Obi leads in most opinion polls up to now. But his party is tiny and does not have enough people to cover the country’s nearly 177,000 polling stations to mitigate potential vote-rigging and other election-day tricks. So it’s unlikely that any candidate will win the necessary 25% of the vote in at least two-thirds of Nigeria’s 36 states plus Abuja, the capital, to win. So a second round may be necessary – something that has never happened before.
Whoever eventually becomes president faces a daunting task. Nigeria is close to being a ‘failed state’, despite the energy of its people. Under current president Buhari, income per capita has fallen and 90m Nigerians live on less than $1.90 a day. At least a third of the population are out of work and tens of millions hold precarious jobs in the so-called informal sector. At the same time, corruption among the elite is rife. To quote the IMF’s latest report on Nigeria: “Nigeria continues to experience large and petty corruption and weak enforcement of the rule of law with perception of corruption having worsened since 2016).”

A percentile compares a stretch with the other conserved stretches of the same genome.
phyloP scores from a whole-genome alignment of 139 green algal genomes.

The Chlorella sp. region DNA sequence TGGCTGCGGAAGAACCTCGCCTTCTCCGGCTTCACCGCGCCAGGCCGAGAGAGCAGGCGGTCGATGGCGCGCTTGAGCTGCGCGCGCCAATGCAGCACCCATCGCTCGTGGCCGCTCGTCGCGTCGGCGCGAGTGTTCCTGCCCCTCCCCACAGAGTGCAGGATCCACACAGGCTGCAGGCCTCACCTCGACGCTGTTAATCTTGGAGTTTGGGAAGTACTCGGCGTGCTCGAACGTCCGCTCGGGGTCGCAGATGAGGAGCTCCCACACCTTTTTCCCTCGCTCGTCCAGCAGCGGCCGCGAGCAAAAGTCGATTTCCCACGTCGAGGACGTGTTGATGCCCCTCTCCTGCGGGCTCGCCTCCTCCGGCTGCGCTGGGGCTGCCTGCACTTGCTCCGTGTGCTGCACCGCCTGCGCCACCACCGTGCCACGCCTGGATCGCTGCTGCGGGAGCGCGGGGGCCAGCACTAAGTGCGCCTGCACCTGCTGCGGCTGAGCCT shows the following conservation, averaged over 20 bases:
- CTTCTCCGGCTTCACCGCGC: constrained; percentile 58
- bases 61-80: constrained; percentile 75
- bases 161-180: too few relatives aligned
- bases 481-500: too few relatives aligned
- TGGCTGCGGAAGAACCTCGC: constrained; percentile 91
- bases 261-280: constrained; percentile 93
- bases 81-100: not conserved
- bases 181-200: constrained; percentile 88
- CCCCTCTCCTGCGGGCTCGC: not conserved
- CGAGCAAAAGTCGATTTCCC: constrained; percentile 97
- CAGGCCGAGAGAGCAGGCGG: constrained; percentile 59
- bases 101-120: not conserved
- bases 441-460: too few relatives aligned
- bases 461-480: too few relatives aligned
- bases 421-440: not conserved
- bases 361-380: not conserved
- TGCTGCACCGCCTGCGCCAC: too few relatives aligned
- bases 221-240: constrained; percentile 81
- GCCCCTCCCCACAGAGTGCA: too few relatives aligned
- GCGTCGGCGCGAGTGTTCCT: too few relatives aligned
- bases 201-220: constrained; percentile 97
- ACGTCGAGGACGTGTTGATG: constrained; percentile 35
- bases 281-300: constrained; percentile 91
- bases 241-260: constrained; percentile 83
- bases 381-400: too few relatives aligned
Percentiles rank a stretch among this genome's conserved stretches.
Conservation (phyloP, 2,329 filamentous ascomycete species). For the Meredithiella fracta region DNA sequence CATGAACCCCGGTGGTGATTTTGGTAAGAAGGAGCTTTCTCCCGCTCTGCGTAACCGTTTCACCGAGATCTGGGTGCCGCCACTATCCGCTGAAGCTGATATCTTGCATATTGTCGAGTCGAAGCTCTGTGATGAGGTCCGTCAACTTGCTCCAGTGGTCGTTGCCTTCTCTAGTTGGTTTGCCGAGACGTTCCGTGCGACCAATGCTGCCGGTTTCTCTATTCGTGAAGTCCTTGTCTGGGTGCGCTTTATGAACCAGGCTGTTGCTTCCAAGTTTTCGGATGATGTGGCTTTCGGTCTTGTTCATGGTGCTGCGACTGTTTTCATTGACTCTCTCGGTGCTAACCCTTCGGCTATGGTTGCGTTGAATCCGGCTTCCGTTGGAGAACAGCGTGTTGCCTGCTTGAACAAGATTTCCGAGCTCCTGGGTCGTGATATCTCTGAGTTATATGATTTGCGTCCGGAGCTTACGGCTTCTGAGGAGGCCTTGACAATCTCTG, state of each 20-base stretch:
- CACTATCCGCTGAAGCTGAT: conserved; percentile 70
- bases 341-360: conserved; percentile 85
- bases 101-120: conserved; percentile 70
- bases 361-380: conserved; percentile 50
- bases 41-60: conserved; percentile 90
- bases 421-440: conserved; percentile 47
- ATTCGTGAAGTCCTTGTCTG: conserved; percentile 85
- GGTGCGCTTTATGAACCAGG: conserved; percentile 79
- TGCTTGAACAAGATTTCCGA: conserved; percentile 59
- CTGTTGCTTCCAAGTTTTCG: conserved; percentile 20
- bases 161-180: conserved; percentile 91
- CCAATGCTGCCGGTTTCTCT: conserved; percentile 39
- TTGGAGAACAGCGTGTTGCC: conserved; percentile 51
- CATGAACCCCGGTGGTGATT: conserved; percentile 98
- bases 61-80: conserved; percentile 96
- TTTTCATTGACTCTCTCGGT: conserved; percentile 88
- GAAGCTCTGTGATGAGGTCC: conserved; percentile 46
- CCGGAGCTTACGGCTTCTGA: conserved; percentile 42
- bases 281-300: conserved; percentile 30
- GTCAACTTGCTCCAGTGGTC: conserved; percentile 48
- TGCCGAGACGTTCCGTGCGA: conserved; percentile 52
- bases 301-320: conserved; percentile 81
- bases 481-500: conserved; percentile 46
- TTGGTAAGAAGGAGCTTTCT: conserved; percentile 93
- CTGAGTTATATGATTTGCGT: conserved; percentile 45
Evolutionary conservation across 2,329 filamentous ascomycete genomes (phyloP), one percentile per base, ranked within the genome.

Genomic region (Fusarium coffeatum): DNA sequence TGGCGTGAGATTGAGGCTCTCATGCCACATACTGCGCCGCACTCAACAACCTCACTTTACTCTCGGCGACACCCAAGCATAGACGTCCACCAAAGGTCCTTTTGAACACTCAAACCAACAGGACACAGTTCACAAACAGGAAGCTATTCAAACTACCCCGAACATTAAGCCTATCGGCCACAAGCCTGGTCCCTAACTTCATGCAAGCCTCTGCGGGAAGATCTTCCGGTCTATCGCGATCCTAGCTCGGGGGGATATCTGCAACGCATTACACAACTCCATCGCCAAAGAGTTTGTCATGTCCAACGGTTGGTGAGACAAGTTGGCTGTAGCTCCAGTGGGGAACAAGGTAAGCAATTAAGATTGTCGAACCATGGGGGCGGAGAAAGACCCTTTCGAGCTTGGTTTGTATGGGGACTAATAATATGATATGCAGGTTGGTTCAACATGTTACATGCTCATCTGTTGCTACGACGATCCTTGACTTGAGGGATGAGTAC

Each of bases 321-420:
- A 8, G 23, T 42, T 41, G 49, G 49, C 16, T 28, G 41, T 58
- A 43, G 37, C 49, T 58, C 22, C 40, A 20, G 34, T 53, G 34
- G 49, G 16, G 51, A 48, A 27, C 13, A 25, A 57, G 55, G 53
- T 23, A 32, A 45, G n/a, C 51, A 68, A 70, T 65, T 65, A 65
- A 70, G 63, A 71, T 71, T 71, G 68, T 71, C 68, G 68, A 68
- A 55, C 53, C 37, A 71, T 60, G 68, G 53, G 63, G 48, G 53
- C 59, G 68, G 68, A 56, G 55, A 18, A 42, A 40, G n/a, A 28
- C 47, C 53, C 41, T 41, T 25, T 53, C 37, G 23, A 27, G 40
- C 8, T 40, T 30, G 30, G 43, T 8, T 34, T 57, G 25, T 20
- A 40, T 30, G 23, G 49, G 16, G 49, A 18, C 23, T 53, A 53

Security is in an appalling state. During Buhari’s presidency, some 60,000 people have been killed by terrorists, criminal gangs or the army, according to data compiled by the Council on Foreign Relations. In the Islamic State of West Africa Province, an Isis offshoot, runs riot. And secessionist tendencies that erupted into a terrible civil war in the late 1960 are mounting. In 2022, Nigeria ranked 16th bottom out of 179 countries on the Global Fragile States Index and 143rd bottom out of 163 countries on the Global Peace Index. No wonder better-off Nigerians get out of the country if they can.
In 21st century, average real GDP growth was just 2.6%, barely matching population growth.
Nigeria’s GDP growth is projected at only 3% in 2023, with youth unemployment at 53% and a poverty ratio over 50%.
Indeed, the IMF’s growth projections for the rest of this decade are below the average for the Global South.
Nigeria relies on a few commodity exports to pay its external debts. Petroleum exports provide 80% of government revenue. But official production is below 1.3m barrels a day, well shy of Nigeria’s Opec quota, because so much is siphoned off illegally. Oil production is still 20% below pre-pandemic.